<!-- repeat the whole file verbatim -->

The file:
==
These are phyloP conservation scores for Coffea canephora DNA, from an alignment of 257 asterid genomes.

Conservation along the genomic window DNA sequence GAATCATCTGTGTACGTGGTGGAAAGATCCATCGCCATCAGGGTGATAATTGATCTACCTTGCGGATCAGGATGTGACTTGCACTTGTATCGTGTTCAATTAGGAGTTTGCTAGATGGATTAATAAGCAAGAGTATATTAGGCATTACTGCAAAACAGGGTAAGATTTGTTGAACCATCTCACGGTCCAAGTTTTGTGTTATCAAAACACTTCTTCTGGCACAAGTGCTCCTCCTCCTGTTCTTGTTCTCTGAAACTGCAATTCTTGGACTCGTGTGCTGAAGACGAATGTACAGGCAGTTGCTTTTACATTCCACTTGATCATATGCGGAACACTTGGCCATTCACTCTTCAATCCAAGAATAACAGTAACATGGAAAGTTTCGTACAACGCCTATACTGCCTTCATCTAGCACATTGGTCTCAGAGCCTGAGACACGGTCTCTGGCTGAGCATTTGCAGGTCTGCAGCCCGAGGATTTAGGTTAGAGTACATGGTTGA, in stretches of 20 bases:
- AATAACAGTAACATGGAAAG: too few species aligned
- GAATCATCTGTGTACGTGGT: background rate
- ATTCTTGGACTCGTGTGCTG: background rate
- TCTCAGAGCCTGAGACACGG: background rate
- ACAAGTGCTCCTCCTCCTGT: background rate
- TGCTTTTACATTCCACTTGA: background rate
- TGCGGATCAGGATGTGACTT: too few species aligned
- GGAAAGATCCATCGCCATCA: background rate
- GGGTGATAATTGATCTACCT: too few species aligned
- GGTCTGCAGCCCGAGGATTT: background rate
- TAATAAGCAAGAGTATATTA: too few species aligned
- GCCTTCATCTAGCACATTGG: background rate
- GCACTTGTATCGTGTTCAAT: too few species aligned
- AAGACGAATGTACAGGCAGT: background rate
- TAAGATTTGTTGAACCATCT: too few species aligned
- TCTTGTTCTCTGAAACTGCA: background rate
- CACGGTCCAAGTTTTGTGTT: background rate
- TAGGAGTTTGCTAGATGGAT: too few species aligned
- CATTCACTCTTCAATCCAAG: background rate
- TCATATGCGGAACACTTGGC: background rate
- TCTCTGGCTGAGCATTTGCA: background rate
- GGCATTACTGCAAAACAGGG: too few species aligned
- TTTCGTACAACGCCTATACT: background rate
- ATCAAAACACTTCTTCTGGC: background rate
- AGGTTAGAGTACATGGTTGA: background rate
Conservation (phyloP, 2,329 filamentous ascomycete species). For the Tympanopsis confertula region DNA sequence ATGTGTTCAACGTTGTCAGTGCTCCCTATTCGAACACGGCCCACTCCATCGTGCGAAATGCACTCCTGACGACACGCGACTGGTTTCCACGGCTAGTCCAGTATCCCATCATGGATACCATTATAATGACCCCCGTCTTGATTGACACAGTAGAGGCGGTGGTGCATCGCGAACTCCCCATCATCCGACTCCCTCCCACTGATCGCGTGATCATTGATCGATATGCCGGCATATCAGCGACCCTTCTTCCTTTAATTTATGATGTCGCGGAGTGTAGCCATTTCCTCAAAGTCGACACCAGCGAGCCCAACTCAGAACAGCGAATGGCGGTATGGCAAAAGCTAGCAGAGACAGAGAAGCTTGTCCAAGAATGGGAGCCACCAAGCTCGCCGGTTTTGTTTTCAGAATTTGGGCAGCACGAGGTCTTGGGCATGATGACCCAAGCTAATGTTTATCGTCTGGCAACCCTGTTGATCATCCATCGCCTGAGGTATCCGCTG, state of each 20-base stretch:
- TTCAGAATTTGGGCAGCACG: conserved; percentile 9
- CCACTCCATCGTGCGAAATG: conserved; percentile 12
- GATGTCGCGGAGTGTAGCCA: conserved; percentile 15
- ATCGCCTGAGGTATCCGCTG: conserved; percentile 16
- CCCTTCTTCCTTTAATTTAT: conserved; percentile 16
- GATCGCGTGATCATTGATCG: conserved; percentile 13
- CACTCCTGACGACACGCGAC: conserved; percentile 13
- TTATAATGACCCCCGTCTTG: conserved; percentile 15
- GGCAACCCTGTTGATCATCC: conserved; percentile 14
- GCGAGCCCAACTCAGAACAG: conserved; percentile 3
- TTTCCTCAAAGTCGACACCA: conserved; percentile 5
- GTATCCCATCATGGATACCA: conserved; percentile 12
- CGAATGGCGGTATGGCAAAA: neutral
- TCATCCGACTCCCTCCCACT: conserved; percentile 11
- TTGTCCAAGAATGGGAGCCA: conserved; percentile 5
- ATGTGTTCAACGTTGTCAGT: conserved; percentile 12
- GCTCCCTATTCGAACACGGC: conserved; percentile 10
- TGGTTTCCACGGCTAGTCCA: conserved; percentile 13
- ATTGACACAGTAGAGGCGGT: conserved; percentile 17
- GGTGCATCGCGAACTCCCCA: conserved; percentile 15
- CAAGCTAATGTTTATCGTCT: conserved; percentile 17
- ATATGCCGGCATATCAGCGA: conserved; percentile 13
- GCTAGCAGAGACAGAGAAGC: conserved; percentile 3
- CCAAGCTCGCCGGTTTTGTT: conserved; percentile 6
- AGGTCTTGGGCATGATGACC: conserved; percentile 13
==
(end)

These are phyloP conservation scores for Coffea canephora DNA, from an alignment of 257 asterid genomes.

Conservation along the genomic window DNA sequence GAATCATCTGTGTACGTGGTGGAAAGATCCATCGCCATCAGGGTGATAATTGATCTACCTTGCGGATCAGGATGTGACTTGCACTTGTATCGTGTTCAATTAGGAGTTTGCTAGATGGATTAATAAGCAAGAGTATATTAGGCATTACTGCAAAACAGGGTAAGATTTGTTGAACCATCTCACGGTCCAAGTTTTGTGTTATCAAAACACTTCTTCTGGCACAAGTGCTCCTCCTCCTGTTCTTGTTCTCTGAAACTGCAATTCTTGGACTCGTGTGCTGAAGACGAATGTACAGGCAGTTGCTTTTACATTCCACTTGATCATATGCGGAACACTTGGCCATTCACTCTTCAATCCAAGAATAACAGTAACATGGAAAGTTTCGTACAACGCCTATACTGCCTTCATCTAGCACATTGGTCTCAGAGCCTGAGACACGGTCTCTGGCTGAGCATTTGCAGGTCTGCAGCCCGAGGATTTAGGTTAGAGTACATGGTTGA, in stretches of 20 bases:
- AATAACAGTAACATGGAAAG: too few species aligned
- GAATCATCTGTGTACGTGGT: background rate
- ATTCTTGGACTCGTGTGCTG: background rate
- TCTCAGAGCCTGAGACACGG: background rate
- ACAAGTGCTCCTCCTCCTGT: background rate
- TGCTTTTACATTCCACTTGA: background rate
- TGCGGATCAGGATGTGACTT: too few species aligned
- GGAAAGATCCATCGCCATCA: background rate
- GGGTGATAATTGATCTACCT: too few species aligned
- GGTCTGCAGCCCGAGGATTT: background rate
- TAATAAGCAAGAGTATATTA: too few species aligned
- GCCTTCATCTAGCACATTGG: background rate
- GCACTTGTATCGTGTTCAAT: too few species aligned
- AAGACGAATGTACAGGCAGT: background rate
- TAAGATTTGTTGAACCATCT: too few species aligned
- TCTTGTTCTCTGAAACTGCA: background rate
- CACGGTCCAAGTTTTGTGTT: background rate
- TAGGAGTTTGCTAGATGGAT: too few species aligned
- CATTCACTCTTCAATCCAAG: background rate
- TCATATGCGGAACACTTGGC: background rate
- TCTCTGGCTGAGCATTTGCA: background rate
- GGCATTACTGCAAAACAGGG: too few species aligned
- TTTCGTACAACGCCTATACT: background rate
- ATCAAAACACTTCTTCTGGC: background rate
- AGGTTAGAGTACATGGTTGA: background rate
Conservation (phyloP, 2,329 filamentous ascomycete species). For the Tympanopsis confertula region DNA sequence ATGTGTTCAACGTTGTCAGTGCTCCCTATTCGAACACGGCCCACTCCATCGTGCGAAATGCACTCCTGACGACACGCGACTGGTTTCCACGGCTAGTCCAGTATCCCATCATGGATACCATTATAATGACCCCCGTCTTGATTGACACAGTAGAGGCGGTGGTGCATCGCGAACTCCCCATCATCCGACTCCCTCCCACTGATCGCGTGATCATTGATCGATATGCCGGCATATCAGCGACCCTTCTTCCTTTAATTTATGATGTCGCGGAGTGTAGCCATTTCCTCAAAGTCGACACCAGCGAGCCCAACTCAGAACAGCGAATGGCGGTATGGCAAAAGCTAGCAGAGACAGAGAAGCTTGTCCAAGAATGGGAGCCACCAAGCTCGCCGGTTTTGTTTTCAGAATTTGGGCAGCACGAGGTCTTGGGCATGATGACCCAAGCTAATGTTTATCGTCTGGCAACCCTGTTGATCATCCATCGCCTGAGGTATCCGCTG, state of each 20-base stretch:
- TTCAGAATTTGGGCAGCACG: conserved; percentile 9
- CCACTCCATCGTGCGAAATG: conserved; percentile 12
- GATGTCGCGGAGTGTAGCCA: conserved; percentile 15
- ATCGCCTGAGGTATCCGCTG: conserved; percentile 16
- CCCTTCTTCCTTTAATTTAT: conserved; percentile 16
- GATCGCGTGATCATTGATCG: conserved; percentile 13
- CACTCCTGACGACACGCGAC: conserved; percentile 13
- TTATAATGACCCCCGTCTTG: conserved; percentile 15
- GGCAACCCTGTTGATCATCC: conserved; percentile 14
- GCGAGCCCAACTCAGAACAG: conserved; percentile 3
- TTTCCTCAAAGTCGACACCA: conserved; percentile 5
- GTATCCCATCATGGATACCA: conserved; percentile 12
- CGAATGGCGGTATGGCAAAA: neutral
- TCATCCGACTCCCTCCCACT: conserved; percentile 11
- TTGTCCAAGAATGGGAGCCA: conserved; percentile 5
- ATGTGTTCAACGTTGTCAGT: conserved; percentile 12
- GCTCCCTATTCGAACACGGC: conserved; percentile 10
- TGGTTTCCACGGCTAGTCCA: conserved; percentile 13
- ATTGACACAGTAGAGGCGGT: conserved; percentile 17
- GGTGCATCGCGAACTCCCCA: conserved; percentile 15
- CAAGCTAATGTTTATCGTCT: conserved; percentile 17
- ATATGCCGGCATATCAGCGA: conserved; percentile 13
- GCTAGCAGAGACAGAGAAGC: conserved; percentile 3
- CCAAGCTCGCCGGTTTTGTT: conserved; percentile 6
- AGGTCTTGGGCATGATGACC: conserved; percentile 13